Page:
The Nigerian Prisons Service says Wednesday it is currently holding 56,785 inmates around the country with 38,734 of them awaiting trial.
The public relations/correctional officer, Nigerian Prisons, Ope Fatinikun, revealed this at a media chat organized by a non-governmental organization, 1-Nigeria Initiative.
He said as at June, the prisons collectively held 55,616 male inmates and 1,169 females’ inmates.
Mr. Fatinikun explained that only 17,474 men and 301 women were convicted, while 37,875 men and 868 women were awaiting trial.
He said there were 151 foreigners; 10 babies with their mothers; 947 young male offenders and 1,439 condemned inmates.
Mr. Fatinikun said part of the challenges the prisons faced were inadequate budgetary allocation to cater for various essential needs of the services.
“Our prisons need to be reconstructed as some of them are in deplorable states. The prisons need to be completed especially the ones where construction started over thirty years ago,” he said.
He said the prisons were congested with a large number of “awaiting trial” inmates and inadequate number of staff.
Mr. Fatinikun noted that, in view of the prevailing insecurity across Nigeria, there were not enough security weapons and gadgets required for operational use.
“Our facilities have been attacked and burnt down and a total of 46 prisons officers comprising 42 serving and four retired personnel have been killed since the inception of the (Boko Haram) insurgency,” he said.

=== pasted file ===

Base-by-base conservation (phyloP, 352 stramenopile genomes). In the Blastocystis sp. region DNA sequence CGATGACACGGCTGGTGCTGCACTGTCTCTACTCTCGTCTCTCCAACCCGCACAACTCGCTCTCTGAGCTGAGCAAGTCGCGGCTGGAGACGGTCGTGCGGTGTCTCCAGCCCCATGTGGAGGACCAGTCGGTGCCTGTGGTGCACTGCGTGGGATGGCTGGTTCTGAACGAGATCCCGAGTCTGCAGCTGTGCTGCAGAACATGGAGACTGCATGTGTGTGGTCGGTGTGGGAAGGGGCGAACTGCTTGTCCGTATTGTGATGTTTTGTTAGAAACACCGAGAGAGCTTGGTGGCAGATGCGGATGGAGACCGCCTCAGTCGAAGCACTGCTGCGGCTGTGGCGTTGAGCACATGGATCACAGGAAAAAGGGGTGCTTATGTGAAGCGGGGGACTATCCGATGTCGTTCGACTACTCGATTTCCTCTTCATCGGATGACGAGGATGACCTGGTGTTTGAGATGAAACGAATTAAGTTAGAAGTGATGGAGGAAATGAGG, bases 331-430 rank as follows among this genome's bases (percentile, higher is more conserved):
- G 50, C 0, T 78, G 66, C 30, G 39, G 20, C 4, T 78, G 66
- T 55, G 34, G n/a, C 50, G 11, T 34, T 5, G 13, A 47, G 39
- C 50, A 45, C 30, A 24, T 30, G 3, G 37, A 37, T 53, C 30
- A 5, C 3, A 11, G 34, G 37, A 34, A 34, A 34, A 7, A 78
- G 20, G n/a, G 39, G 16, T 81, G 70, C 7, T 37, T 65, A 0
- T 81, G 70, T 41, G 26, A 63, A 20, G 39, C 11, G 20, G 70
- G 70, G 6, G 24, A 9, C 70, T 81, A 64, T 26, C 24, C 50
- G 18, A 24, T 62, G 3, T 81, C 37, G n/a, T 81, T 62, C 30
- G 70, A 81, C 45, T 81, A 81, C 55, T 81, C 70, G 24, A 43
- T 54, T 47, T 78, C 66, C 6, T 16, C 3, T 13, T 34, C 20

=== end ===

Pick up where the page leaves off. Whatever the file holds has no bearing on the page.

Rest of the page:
He, however, said the inmates were being trained on modern agricultural technique, including cropping animal husbandry, fishery, poultry and piggery in farms spread across Nigeria.
Also speaking at the media chat, the head of media and publicity of the Economic and Financial Crimes Commission, EFCC, Wilson Uwujaren, said there was a growing incidence of impersonation of the officials of the EFCC by fraudsters.
According to him, this had created an erroneous impression of corruption amongst officials of the agency by members of the public.
Mr. Uwujaren asked the public to be wary of invitation letters purportedly emanating from the agency with instructions to contact any supposed official through a GSM line.
“No authentic EFCC invitation letter will request anybody to contact an official by telephone, rather you are asked to report at an EFCC office to be interviewed by a designated officer,” he said.
He called on members of the public to report any suspicious invitation to the commissions department of internal affairs by email: email@example.com or call, 09-9044752, 09-9044753 between 8a.m and 5p.m weekdays only.
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